Characteristics of FFA in Men
Frontal fibrosing alopecia is a type of scarring alopecia that causes hair loss along the frontal hairline and sideburns but can also affect the back of the scalp, eyebrows, eyelashes and body hair. For every 100 patients I see with a diagnosis of FFA, 99 patients are women and 1 patent is male.
Tolkachjov and colleagues performed a study of 7 male patients with frontal fibrosing alopecia to gain a better understanding of how these patients present and what type of hormonal or endocrine abnormalities might be present.
Of the 7 patients, 4 showed loss of the sideburns, 3 showed loss of eyebrows, 2 showed loss of hair in the occipital scalp. 1 patient had hair loss on the legs, 1 had hair loss on the arms and 1 had loss of hair from the upper lip. None of the 7 patients had facial papules and only 1 had androgenetic alopecia. Interestingly, none have evidence of thyroid disease and none had low total testosterone levels (although 2 had evidence of low free testosterone). All patients were ANA negative or only weakly positive.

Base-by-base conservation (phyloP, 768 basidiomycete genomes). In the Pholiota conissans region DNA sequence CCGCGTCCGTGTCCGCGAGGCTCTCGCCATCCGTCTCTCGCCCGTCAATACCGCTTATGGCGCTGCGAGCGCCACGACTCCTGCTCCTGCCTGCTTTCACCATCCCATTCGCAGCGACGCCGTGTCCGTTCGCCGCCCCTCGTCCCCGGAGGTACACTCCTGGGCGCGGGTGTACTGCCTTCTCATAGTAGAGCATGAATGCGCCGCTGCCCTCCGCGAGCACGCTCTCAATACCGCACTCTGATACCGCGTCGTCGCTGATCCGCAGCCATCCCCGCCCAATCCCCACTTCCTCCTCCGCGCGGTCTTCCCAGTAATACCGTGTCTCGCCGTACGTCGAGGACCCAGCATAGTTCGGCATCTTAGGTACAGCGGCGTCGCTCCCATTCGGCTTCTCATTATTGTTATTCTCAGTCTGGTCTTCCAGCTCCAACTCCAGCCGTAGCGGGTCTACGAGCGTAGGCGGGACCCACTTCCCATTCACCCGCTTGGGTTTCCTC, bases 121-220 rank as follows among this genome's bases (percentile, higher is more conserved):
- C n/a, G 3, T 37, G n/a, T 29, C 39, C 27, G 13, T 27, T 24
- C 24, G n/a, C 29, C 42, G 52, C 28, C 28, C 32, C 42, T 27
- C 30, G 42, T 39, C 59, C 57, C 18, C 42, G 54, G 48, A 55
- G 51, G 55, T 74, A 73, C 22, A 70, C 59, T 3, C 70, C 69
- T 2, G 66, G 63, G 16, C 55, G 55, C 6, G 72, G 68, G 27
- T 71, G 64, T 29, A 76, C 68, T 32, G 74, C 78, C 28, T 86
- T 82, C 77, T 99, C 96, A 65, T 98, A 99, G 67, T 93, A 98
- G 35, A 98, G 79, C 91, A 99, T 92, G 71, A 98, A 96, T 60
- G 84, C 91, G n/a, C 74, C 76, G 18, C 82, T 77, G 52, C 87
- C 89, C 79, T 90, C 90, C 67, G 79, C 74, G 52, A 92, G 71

Of the 7 patients, 4 started systemic therapy with oral hydroxychloroquine and 3 of these patients were able to achieve disease stabilization with use of this drug.
FFA is rare in men but we are seeing an increasing number of males affected. This study is small and so it’s difficult to get a good sense about how FFA in men differs from women. Hypothyroid disease occurs in 15-23 % of female patients with FFA. Although the data in this study would suggest that hypothyroidism is uncommon in men with FFA, the study is too small to really get a sense of that information.
Tolkachjov et al. Frontal fibrosing alopecia among men: A clinicopathologic study of 7 cases. Journal of the American Academy of Dermatology 2017; 77:683-90
Dr. Jeff Donovan is a Canadian and US board certified dermatologist specializing exclusively in hair loss. To schedule a consultation, please call the Whistler office at 604.283.1887